Catholic Scout Patch Programs: Saint Kateri Tekakwitha, Native American Saint

Catholic scouting patch programs about Native American Saint Kateri TekakwithaNative American Saint Kateri Tekakwitha is a saint dear to my daughter’s heart. She learned about the saint as part of her class project in third grade, and I love that I’ve since learned she can learn more about mentors for her Catholic faith and earn scouting recognitions for it as well.

Catholic organizations offer patch programs for both the Boy Scouts and Girl Scouts and Camp Fire Girls of all ages. July 14 is considered to be the Feast Day of Saint Kateri Tekakwitha, the daughter of a Mohawk chief and an Algonquin mother, who lived in French Canada.

Biography of Saint Kateri Tekakwitha, feast day July 14. Learn more about patch programs to teach scouts about this Catholic saint.
A favorite biography of Saint Kateri Tekakwitha. Easy to read by elementary school students.

While a more formal summary of Saint Kateri Tekakwitha‘s life and child-friendly biographies can be found online, I thought I’d share my daughter’s biography from school instead:

Kateri was born in an in Mohawk chief’s house in 1656 in New York.  Her name is pronounced “gaderee.”

At age four Kateri’s family died of smallpox. She lived with her uncle in her house.

Kateri spent most of her life in a chapel because she wanted to follow God. She knew her tribe didn’t believe in the one true God.

Kateri acted as a Catholic and she became a Catholic when she was 20. One day while she was going to the chapel to get baptized, some of the kids in her tribe started throwing stones at her and she felt her cheek, and she knew she was bleeding. Then the adults started to make fun of her.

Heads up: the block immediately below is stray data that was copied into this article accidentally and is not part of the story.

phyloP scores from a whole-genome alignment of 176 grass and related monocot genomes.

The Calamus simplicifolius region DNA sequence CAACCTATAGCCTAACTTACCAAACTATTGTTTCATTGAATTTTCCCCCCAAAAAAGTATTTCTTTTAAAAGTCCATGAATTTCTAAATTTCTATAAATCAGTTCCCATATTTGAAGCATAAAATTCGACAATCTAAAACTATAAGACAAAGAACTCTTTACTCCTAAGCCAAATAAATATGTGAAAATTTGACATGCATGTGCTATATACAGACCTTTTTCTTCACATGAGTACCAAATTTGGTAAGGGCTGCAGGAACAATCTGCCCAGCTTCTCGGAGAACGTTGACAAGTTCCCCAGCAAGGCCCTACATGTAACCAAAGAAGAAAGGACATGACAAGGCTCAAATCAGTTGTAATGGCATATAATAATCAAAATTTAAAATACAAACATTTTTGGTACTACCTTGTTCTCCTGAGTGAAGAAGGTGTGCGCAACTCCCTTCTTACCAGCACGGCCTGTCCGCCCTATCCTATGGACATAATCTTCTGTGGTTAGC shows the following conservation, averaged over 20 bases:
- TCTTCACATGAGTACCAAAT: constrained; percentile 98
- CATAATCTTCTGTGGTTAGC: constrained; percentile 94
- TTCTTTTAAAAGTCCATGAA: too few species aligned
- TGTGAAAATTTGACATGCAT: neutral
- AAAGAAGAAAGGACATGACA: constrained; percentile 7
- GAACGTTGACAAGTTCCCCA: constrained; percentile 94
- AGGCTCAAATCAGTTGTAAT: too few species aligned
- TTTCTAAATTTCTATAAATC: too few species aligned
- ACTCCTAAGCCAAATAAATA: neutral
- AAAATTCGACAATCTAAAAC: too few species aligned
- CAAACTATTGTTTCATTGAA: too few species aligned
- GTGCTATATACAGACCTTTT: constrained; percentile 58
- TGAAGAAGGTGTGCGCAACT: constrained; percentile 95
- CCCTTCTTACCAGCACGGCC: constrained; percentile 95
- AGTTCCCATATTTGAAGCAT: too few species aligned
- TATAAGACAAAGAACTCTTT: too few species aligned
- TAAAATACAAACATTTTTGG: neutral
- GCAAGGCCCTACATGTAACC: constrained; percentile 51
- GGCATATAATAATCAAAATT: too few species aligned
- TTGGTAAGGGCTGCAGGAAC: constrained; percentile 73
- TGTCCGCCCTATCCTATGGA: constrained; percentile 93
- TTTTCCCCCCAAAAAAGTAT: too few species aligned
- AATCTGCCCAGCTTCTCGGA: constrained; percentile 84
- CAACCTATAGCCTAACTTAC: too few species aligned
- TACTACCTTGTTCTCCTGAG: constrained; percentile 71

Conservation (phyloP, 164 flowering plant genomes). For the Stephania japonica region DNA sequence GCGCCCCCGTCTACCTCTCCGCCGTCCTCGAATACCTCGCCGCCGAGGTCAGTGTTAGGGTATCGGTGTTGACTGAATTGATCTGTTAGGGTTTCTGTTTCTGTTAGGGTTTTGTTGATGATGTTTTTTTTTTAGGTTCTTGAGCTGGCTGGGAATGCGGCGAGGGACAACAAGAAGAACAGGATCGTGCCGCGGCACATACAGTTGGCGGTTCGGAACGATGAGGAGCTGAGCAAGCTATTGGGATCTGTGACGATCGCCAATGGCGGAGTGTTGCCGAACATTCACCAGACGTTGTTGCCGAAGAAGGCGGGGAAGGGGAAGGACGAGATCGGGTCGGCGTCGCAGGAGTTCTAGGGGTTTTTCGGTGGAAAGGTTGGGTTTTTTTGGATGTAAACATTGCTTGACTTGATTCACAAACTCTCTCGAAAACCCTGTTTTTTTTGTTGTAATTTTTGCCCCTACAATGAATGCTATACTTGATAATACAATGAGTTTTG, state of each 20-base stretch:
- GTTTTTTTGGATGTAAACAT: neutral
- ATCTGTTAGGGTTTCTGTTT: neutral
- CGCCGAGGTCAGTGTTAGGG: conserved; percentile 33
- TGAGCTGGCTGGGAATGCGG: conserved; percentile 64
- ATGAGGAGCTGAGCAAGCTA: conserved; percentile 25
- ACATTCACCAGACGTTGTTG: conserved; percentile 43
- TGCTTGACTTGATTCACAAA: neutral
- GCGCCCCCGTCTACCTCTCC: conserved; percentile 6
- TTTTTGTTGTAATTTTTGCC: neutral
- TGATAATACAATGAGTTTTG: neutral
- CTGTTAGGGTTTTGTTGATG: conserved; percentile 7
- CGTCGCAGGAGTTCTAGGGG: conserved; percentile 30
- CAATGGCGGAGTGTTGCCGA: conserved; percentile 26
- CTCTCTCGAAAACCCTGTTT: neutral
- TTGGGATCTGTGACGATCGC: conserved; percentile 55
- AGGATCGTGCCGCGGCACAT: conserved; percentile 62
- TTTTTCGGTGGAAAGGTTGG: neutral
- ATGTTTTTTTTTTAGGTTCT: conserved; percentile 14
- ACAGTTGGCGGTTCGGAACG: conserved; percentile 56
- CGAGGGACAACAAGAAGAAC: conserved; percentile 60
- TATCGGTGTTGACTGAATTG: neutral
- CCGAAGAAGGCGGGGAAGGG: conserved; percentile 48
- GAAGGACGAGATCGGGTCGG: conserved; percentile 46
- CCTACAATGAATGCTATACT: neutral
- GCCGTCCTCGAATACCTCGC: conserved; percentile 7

She went off to live with the Catholics at age 20. She did not get married because she believed that the one true God wanted her to be with Him.

She died on April 17, 1680, in Canada. She was age 24. The scars from her childhood disappeared from her face.

Kateri was canonized Oct. 21, 2012, by Pope Benedict XVI. Her feast day is July 14.

I chose her because my cousin is Native American, and I read about her life as a Mohawk child who became Catholic.

St. Kateri is the patron saint of nature. She is called Lily of the Mohawks because she loved God with all her heart and her heart was pure.

We completed the Girl Scout patch in our family, but both programs offer great opportunities to learn more about this Native American saint, whom I knew nothing about until a third-grade Catholic school project. If you have a Catholic scout and haven’t checked out the Footsteps in American Saints or Models of Faith scouting patch series, I highly recommend it for your family!

Want more ways to mix your faith with scouting?

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